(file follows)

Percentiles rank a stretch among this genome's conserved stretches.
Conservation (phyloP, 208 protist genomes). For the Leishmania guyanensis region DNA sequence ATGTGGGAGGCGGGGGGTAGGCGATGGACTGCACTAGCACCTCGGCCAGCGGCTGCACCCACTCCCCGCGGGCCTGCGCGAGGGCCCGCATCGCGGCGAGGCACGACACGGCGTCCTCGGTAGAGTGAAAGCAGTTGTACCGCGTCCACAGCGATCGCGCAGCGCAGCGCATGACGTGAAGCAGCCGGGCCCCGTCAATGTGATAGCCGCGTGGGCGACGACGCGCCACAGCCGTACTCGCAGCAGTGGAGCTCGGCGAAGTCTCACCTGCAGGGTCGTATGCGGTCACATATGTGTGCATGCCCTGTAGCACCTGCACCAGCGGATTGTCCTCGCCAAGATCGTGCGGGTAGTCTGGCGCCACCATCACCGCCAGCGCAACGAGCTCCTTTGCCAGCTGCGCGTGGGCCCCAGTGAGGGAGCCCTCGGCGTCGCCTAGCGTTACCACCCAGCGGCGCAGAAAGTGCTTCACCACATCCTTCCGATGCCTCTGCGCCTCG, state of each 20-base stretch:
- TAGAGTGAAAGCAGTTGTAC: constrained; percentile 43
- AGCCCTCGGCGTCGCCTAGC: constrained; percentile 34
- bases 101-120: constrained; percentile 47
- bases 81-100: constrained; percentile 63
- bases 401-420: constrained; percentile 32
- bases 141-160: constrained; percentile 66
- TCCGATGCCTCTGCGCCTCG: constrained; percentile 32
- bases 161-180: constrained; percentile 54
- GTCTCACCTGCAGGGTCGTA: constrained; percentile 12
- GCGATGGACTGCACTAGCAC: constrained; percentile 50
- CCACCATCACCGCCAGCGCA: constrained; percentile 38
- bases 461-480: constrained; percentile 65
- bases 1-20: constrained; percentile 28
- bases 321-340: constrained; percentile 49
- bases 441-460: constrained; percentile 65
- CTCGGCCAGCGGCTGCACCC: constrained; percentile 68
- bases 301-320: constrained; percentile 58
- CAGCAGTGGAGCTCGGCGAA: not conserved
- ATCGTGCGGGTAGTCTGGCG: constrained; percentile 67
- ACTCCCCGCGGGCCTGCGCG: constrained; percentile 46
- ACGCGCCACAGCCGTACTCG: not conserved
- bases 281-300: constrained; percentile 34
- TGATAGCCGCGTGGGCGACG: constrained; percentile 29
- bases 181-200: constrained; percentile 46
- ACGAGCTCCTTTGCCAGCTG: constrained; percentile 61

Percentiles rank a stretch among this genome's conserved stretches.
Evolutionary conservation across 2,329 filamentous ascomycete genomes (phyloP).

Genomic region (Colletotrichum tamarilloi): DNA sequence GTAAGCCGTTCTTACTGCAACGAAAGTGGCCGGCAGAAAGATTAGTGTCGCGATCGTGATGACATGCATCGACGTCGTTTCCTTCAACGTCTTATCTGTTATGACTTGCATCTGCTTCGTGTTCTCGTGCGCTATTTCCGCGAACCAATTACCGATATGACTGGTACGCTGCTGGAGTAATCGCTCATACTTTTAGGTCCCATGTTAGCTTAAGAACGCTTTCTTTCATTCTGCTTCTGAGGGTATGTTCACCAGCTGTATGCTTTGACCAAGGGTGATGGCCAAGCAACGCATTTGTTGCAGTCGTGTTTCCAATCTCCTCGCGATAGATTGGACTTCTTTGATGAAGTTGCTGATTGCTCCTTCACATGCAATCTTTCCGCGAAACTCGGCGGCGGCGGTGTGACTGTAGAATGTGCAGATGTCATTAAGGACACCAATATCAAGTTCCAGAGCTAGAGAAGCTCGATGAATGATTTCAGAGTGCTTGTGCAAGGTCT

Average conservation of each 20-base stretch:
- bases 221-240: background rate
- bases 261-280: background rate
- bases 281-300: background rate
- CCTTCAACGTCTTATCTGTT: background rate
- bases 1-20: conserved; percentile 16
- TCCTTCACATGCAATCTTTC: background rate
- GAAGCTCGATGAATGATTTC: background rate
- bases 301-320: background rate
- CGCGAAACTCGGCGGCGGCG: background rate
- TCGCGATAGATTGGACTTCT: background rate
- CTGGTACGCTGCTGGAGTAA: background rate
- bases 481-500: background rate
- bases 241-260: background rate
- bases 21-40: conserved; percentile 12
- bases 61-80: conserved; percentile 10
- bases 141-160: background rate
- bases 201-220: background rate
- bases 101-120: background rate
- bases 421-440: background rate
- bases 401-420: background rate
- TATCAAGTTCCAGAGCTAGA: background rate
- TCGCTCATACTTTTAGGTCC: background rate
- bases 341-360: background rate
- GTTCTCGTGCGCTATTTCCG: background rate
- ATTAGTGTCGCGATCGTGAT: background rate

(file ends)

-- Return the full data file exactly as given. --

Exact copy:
Percentiles rank a stretch among this genome's conserved stretches.
Conservation (phyloP, 208 protist genomes). For the Leishmania guyanensis region DNA sequence ATGTGGGAGGCGGGGGGTAGGCGATGGACTGCACTAGCACCTCGGCCAGCGGCTGCACCCACTCCCCGCGGGCCTGCGCGAGGGCCCGCATCGCGGCGAGGCACGACACGGCGTCCTCGGTAGAGTGAAAGCAGTTGTACCGCGTCCACAGCGATCGCGCAGCGCAGCGCATGACGTGAAGCAGCCGGGCCCCGTCAATGTGATAGCCGCGTGGGCGACGACGCGCCACAGCCGTACTCGCAGCAGTGGAGCTCGGCGAAGTCTCACCTGCAGGGTCGTATGCGGTCACATATGTGTGCATGCCCTGTAGCACCTGCACCAGCGGATTGTCCTCGCCAAGATCGTGCGGGTAGTCTGGCGCCACCATCACCGCCAGCGCAACGAGCTCCTTTGCCAGCTGCGCGTGGGCCCCAGTGAGGGAGCCCTCGGCGTCGCCTAGCGTTACCACCCAGCGGCGCAGAAAGTGCTTCACCACATCCTTCCGATGCCTCTGCGCCTCG, state of each 20-base stretch:
- TAGAGTGAAAGCAGTTGTAC: constrained; percentile 43
- AGCCCTCGGCGTCGCCTAGC: constrained; percentile 34
- bases 101-120: constrained; percentile 47
- bases 81-100: constrained; percentile 63
- bases 401-420: constrained; percentile 32
- bases 141-160: constrained; percentile 66
- TCCGATGCCTCTGCGCCTCG: constrained; percentile 32
- bases 161-180: constrained; percentile 54
- GTCTCACCTGCAGGGTCGTA: constrained; percentile 12
- GCGATGGACTGCACTAGCAC: constrained; percentile 50
- CCACCATCACCGCCAGCGCA: constrained; percentile 38
- bases 461-480: constrained; percentile 65
- bases 1-20: constrained; percentile 28
- bases 321-340: constrained; percentile 49
- bases 441-460: constrained; percentile 65
- CTCGGCCAGCGGCTGCACCC: constrained; percentile 68
- bases 301-320: constrained; percentile 58
- CAGCAGTGGAGCTCGGCGAA: not conserved
- ATCGTGCGGGTAGTCTGGCG: constrained; percentile 67
- ACTCCCCGCGGGCCTGCGCG: constrained; percentile 46
- ACGCGCCACAGCCGTACTCG: not conserved
- bases 281-300: constrained; percentile 34
- TGATAGCCGCGTGGGCGACG: constrained; percentile 29
- bases 181-200: constrained; percentile 46
- ACGAGCTCCTTTGCCAGCTG: constrained; percentile 61

Percentiles rank a stretch among this genome's conserved stretches.
Evolutionary conservation across 2,329 filamentous ascomycete genomes (phyloP).

Genomic region (Colletotrichum tamarilloi): DNA sequence GTAAGCCGTTCTTACTGCAACGAAAGTGGCCGGCAGAAAGATTAGTGTCGCGATCGTGATGACATGCATCGACGTCGTTTCCTTCAACGTCTTATCTGTTATGACTTGCATCTGCTTCGTGTTCTCGTGCGCTATTTCCGCGAACCAATTACCGATATGACTGGTACGCTGCTGGAGTAATCGCTCATACTTTTAGGTCCCATGTTAGCTTAAGAACGCTTTCTTTCATTCTGCTTCTGAGGGTATGTTCACCAGCTGTATGCTTTGACCAAGGGTGATGGCCAAGCAACGCATTTGTTGCAGTCGTGTTTCCAATCTCCTCGCGATAGATTGGACTTCTTTGATGAAGTTGCTGATTGCTCCTTCACATGCAATCTTTCCGCGAAACTCGGCGGCGGCGGTGTGACTGTAGAATGTGCAGATGTCATTAAGGACACCAATATCAAGTTCCAGAGCTAGAGAAGCTCGATGAATGATTTCAGAGTGCTTGTGCAAGGTCT

Average conservation of each 20-base stretch:
- bases 221-240: background rate
- bases 261-280: background rate
- bases 281-300: background rate
- CCTTCAACGTCTTATCTGTT: background rate
- bases 1-20: conserved; percentile 16
- TCCTTCACATGCAATCTTTC: background rate
- GAAGCTCGATGAATGATTTC: background rate
- bases 301-320: background rate
- CGCGAAACTCGGCGGCGGCG: background rate
- TCGCGATAGATTGGACTTCT: background rate
- CTGGTACGCTGCTGGAGTAA: background rate
- bases 481-500: background rate
- bases 241-260: background rate
- bases 21-40: conserved; percentile 12
- bases 61-80: conserved; percentile 10
- bases 141-160: background rate
- bases 201-220: background rate
- bases 101-120: background rate
- bases 421-440: background rate
- bases 401-420: background rate
- TATCAAGTTCCAGAGCTAGA: background rate
- TCGCTCATACTTTTAGGTCC: background rate
- bases 341-360: background rate
- GTTCTCGTGCGCTATTTCCG: background rate
- ATTAGTGTCGCGATCGTGAT: background rate